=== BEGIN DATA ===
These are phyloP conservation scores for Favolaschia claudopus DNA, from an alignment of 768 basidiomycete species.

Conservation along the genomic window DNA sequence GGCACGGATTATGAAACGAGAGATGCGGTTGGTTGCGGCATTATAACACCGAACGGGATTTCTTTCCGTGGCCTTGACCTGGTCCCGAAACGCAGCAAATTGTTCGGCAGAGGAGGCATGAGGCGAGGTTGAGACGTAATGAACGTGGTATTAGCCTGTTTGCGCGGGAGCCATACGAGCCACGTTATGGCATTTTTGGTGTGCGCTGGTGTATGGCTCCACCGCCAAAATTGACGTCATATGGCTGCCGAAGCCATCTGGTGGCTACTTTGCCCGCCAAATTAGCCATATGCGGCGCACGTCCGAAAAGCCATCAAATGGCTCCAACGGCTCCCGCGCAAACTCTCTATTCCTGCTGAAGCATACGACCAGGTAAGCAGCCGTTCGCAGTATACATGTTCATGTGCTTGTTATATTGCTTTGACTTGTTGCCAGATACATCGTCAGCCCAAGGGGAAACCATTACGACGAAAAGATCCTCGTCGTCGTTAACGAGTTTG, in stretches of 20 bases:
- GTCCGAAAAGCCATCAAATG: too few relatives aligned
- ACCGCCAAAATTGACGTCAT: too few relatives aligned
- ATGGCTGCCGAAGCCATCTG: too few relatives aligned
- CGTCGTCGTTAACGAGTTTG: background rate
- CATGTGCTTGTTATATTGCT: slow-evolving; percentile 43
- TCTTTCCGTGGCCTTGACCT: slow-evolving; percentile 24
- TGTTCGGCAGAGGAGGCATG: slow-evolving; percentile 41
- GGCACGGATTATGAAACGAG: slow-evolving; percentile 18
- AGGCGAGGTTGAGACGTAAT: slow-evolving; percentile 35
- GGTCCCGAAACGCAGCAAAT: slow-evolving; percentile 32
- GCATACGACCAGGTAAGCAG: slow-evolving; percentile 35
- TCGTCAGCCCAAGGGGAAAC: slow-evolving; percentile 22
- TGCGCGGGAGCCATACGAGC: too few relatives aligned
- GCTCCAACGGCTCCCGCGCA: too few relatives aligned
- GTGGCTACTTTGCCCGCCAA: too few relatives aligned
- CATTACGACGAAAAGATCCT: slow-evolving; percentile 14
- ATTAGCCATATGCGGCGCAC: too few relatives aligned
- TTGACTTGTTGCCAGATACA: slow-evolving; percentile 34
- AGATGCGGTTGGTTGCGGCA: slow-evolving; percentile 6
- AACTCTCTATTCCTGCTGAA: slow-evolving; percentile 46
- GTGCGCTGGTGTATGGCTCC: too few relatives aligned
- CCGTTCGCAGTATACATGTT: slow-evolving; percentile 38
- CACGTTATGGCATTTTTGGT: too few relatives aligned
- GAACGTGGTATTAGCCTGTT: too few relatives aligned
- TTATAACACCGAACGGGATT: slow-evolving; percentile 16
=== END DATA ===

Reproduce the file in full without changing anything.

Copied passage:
These are phyloP conservation scores for Favolaschia claudopus DNA, from an alignment of 768 basidiomycete species.

Conservation along the genomic window DNA sequence GGCACGGATTATGAAACGAGAGATGCGGTTGGTTGCGGCATTATAACACCGAACGGGATTTCTTTCCGTGGCCTTGACCTGGTCCCGAAACGCAGCAAATTGTTCGGCAGAGGAGGCATGAGGCGAGGTTGAGACGTAATGAACGTGGTATTAGCCTGTTTGCGCGGGAGCCATACGAGCCACGTTATGGCATTTTTGGTGTGCGCTGGTGTATGGCTCCACCGCCAAAATTGACGTCATATGGCTGCCGAAGCCATCTGGTGGCTACTTTGCCCGCCAAATTAGCCATATGCGGCGCACGTCCGAAAAGCCATCAAATGGCTCCAACGGCTCCCGCGCAAACTCTCTATTCCTGCTGAAGCATACGACCAGGTAAGCAGCCGTTCGCAGTATACATGTTCATGTGCTTGTTATATTGCTTTGACTTGTTGCCAGATACATCGTCAGCCCAAGGGGAAACCATTACGACGAAAAGATCCTCGTCGTCGTTAACGAGTTTG, in stretches of 20 bases:
- GTCCGAAAAGCCATCAAATG: too few relatives aligned
- ACCGCCAAAATTGACGTCAT: too few relatives aligned
- ATGGCTGCCGAAGCCATCTG: too few relatives aligned
- CGTCGTCGTTAACGAGTTTG: background rate
- CATGTGCTTGTTATATTGCT: slow-evolving; percentile 43
- TCTTTCCGTGGCCTTGACCT: slow-evolving; percentile 24
- TGTTCGGCAGAGGAGGCATG: slow-evolving; percentile 41
- GGCACGGATTATGAAACGAG: slow-evolving; percentile 18
- AGGCGAGGTTGAGACGTAAT: slow-evolving; percentile 35
- GGTCCCGAAACGCAGCAAAT: slow-evolving; percentile 32
- GCATACGACCAGGTAAGCAG: slow-evolving; percentile 35
- TCGTCAGCCCAAGGGGAAAC: slow-evolving; percentile 22
- TGCGCGGGAGCCATACGAGC: too few relatives aligned
- GCTCCAACGGCTCCCGCGCA: too few relatives aligned
- GTGGCTACTTTGCCCGCCAA: too few relatives aligned
- CATTACGACGAAAAGATCCT: slow-evolving; percentile 14
- ATTAGCCATATGCGGCGCAC: too few relatives aligned
- TTGACTTGTTGCCAGATACA: slow-evolving; percentile 34
- AGATGCGGTTGGTTGCGGCA: slow-evolving; percentile 6
- AACTCTCTATTCCTGCTGAA: slow-evolving; percentile 46
- GTGCGCTGGTGTATGGCTCC: too few relatives aligned
- CCGTTCGCAGTATACATGTT: slow-evolving; percentile 38
- CACGTTATGGCATTTTTGGT: too few relatives aligned
- GAACGTGGTATTAGCCTGTT: too few relatives aligned
- TTATAACACCGAACGGGATT: slow-evolving; percentile 16